Ensuring a formalized agreement is in place can avoid complications
TORONTO, July 27, 2012 /CNW/ - Canadians are increasingly taking on the responsibility for managing the
finances of a family member or close friend, with one in ten now looking after the finances of another, in addition to
their own, finds a new CIBC (TSX: CM, NYSE: CM) poll conducted by
Key Poll Findings:
One in ten Canadians are managing the financial affairs of an elderly,
disabled or otherwise incapable family member or close friend
31 per cent of those managing the affairs of another have no formal
74 per cent of Canadians see a benefit in having a professional provide
advice on how best to manage the financial affairs of a family member
or close friend
Making the situation even more difficult is the fact that one-third (31
per cent) of those managing the financial affairs of another are doing
so without a formal agreement or document, such as a Power of Attorney.
"Since many financial activities involve personal decisions, it is
logical that people often reach out to friends or family for
assistance," says Jamie Golombek, Managing Director of Tax and Estate
Planning at CIBC. "However, the reality is that most people don't have
the time, knowledge or expertise required to manage another person's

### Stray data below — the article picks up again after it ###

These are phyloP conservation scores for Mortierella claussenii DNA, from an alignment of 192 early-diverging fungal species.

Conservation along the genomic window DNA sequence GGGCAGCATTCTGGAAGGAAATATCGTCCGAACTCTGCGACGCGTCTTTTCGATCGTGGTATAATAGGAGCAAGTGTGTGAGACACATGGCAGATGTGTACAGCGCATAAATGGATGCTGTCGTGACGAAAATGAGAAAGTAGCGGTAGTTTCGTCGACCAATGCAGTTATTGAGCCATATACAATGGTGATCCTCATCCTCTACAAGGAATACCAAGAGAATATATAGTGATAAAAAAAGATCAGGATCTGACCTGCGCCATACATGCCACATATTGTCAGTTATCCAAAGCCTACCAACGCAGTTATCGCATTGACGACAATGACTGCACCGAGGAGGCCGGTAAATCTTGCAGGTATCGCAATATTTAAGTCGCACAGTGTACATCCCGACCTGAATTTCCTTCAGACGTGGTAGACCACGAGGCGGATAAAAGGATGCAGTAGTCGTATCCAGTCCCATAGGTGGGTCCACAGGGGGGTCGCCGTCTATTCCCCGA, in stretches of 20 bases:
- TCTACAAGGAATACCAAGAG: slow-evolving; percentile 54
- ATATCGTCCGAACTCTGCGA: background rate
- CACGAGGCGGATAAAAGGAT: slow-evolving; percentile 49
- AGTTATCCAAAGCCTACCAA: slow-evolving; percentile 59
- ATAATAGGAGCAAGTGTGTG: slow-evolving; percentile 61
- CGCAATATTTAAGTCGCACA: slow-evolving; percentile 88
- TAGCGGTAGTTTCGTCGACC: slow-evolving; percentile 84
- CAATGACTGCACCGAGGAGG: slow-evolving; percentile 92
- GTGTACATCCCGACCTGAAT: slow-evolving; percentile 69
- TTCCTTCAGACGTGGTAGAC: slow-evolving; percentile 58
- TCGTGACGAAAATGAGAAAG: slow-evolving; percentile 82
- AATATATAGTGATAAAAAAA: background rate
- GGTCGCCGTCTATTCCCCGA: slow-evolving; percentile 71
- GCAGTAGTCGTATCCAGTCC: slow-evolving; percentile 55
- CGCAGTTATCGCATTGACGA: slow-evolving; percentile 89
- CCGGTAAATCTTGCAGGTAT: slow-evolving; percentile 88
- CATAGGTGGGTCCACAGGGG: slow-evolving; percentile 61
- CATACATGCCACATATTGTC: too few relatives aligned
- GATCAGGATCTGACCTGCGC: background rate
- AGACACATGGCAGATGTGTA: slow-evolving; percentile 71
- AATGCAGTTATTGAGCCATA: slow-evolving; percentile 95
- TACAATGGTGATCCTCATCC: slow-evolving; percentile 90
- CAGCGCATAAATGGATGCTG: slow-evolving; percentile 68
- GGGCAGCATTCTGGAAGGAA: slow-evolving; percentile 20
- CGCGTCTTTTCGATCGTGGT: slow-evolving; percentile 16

"This situation is made much worse when arrangements are informal.
Decisions you would normally make may not be what the other person
wants or expects. That is why it is very important that a formal estate
plan, including a Power of Attorney that appoints someone to conduct
financial transactions on your behalf, be created before anyone takes on the responsibility for managing the
financial affairs of an elderly, disabled or otherwise incapable family
member or close friend."
Mr. Golombek says there are two important considerations to take into
account when appointing someone to manage your financial affairs should
you become unable.
Make sure you choose the right person for the role
"It is important to carefully consider who you choose to manage your
financial affairs," says Mr. Golombek. "They may be required to not
only complete simple tasks such as paying bills and managing budgets,
but also more complex transactions such as selecting investments,
selling property, filing tax returns and accounting for financial
transactions to name a few."
Although most people choose family and friends to manage their affairs
because they bring a level of comfort in terms of trust and
familiarity, the CIBC poll found that 74 per cent of respondents saw a
benefit in having a professional provide advice.
Make it formal
"Managing the financial affairs of an elderly, disabled or otherwise
incapable family member or close friend can be emotional as well as
time consuming," notes Mr. Golombek. "However, given that one third of
those managing the affairs of another are doing so without a formalized
agreement, conflict can arise. When arrangements are informal,
misunderstandings can occur and are not uncommon."
He cites an example of an elderly client who was having difficulty
managing her finances so she asked for her eldest son to be added as a
joint account holder on her bank account. However, without any formal
documentation, her son, as a joint account holder, could potentially